Unexpected Causes Of Loneliness + What To Do About Them
As a relationship therapist, many of my clients come to me because they feel isolated. There are many factors that can create or contribute to isolation, but here are a few of the most common ones I see, along with ways to feel more connected.
1. EQ/EI and emotional isolation
If you have been involved in emotional and/or spiritual growth, then you have been raising your EQ—emotional quotient, or EI—emotional intelligence. While this is crucial to raising your consciousness and your frequency, it can, ironically, create problems in your relationships.
You might find yourself no longer feeling connected with some of your family or some longtime friends. We connect with others at our common level of emotional health or brokenness. The more you heal, the less you’ll connect with people with whom you once shared a common level of woundedness.
If previously you connected by complaining about your life or judging others, now you might feel bored by these wounded ways of relating. You want to surround yourself with people who are open and kind, not people who are closed and controlling.
When this is the case, you need to make a concerted effort to meet new, like-minded people. Letting go of people with whom you no longer feel connected can be challenging, and there may be a period of time when you feel isolated, but eventually you will meet new friends.
2. IQ and intellectual isolation
Some of my clients are extremely intelligent and find it difficult to spend time with people who are not as intelligent as they are. This is not necessarily intellectual snobbishness.
More often than not, it's about feeling that they can't relate or connect with people who don't understand their ways of thinking or how quickly their mind works. This can cause them to feel too different to be comfortable in many social situations.
In order to not feel isolated, especially smart people need to make an effort to meet other highly intelligent people. In order to do this, you need to accept that this is important to you. Do not judge yourself for being arrogant if you simply enjoy being around very intelligent people.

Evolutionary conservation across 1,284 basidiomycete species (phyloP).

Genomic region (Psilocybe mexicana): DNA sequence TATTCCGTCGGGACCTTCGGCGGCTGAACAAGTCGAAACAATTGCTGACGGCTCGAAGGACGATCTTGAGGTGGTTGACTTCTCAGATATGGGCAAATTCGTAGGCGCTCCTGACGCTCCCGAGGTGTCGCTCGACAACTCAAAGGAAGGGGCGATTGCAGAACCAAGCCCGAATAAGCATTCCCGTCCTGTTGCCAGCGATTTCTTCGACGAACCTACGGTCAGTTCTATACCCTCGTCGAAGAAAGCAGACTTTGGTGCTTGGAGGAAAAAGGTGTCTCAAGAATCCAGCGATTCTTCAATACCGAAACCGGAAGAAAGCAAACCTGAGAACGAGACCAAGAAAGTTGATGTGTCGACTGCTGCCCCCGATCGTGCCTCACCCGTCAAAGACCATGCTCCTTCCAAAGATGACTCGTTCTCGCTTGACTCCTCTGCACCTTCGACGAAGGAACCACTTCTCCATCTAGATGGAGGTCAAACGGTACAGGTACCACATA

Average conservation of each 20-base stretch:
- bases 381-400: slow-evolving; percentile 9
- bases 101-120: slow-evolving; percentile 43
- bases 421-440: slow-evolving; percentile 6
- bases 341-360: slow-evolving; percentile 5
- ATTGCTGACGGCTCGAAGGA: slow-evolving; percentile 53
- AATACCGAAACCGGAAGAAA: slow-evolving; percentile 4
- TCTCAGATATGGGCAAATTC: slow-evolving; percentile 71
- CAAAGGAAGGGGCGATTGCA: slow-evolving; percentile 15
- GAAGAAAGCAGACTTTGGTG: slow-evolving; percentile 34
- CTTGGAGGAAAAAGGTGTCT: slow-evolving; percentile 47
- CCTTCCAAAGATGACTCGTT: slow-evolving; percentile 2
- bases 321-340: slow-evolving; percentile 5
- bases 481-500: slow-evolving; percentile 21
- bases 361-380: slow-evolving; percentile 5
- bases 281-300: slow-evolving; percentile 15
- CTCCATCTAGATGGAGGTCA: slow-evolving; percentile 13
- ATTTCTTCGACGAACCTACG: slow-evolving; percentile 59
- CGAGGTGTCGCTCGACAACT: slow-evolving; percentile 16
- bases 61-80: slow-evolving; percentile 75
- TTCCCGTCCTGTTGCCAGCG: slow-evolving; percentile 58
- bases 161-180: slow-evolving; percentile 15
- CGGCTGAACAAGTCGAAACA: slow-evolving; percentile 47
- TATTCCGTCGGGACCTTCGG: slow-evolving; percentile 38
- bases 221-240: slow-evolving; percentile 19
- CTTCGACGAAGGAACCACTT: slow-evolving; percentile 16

A married couple who are both clients of mine shared with me how socially isolated they sometimes feel. They are quite wealthy and told me that their affluence actually isolates them. Since I've never been that wealthy, it had never occurred to me that affluence could cause isolation.
They explained it to me like this: "Some people are intimidated by our wealth. They think we might think we’re better than they are, so they don't invite us places. It's not easy to find people with comparable levels of wealth, so often we feel alone."
These people purchased a second home in a very wealthy community and are slowly and intentionally meeting people who are not intimidated by their wealth. No, these don’t have to be other wealthy people. But it is important to find a network of people who understand your challenges and way of living.
4. Living situations
Decades or even centuries ago, when most people lived in small communities or tribes, it was very rare to feel isolated. In his wonderful book Outliers, author Malcolm Gladwell writes about the Italian town of Rosetta in Pennsylvania.
In Rosetta, a small town of about 2,000, people live in multigenerational homes, and everyone in the town watches out for one another. Their living situation not only fosters connection and caring but physical health as well.
The residents of Rosetta don't die of heart attacks or cancer, even though their diet isn't wonderful. They die of old age, and the defining factor is the lack of stress that results from living with others who care about them.
Today, whether you live in a big city or on a farm, it can be hard to find ways to connect with others. Families are divided and often live far from one another. Our current living situations foster isolation, which is why there is a movement toward intentional communities where like-minded people can support one another.
I'm hoping that this trend continues. There is so much less stress and more joy in living in a like-minded community with people who care about you and have your back.
5. Social anxiety and fear of rejection
Due to the rejection that many have experienced as a result of child abuse, neglect, and bullying, many people suffer from a crippling fear of rejection, which can show up as social anxiety. The fear of ridicule and humiliation can be so debilitating that it causes self-induced isolation. If this is your reason for isolation, therapy will be a big help to you.
Isolation is not healthy for anyone. If you feel isolated, I hope you look into ways of resolving it. Your health and well-being will thrive or wither depending on your level of connectivity.
Ready to learn more about what anxiety, brain health, and your diet all have in common? Register now for our FREE Functional Nutrition Webinar with Dr. Mark Hyman.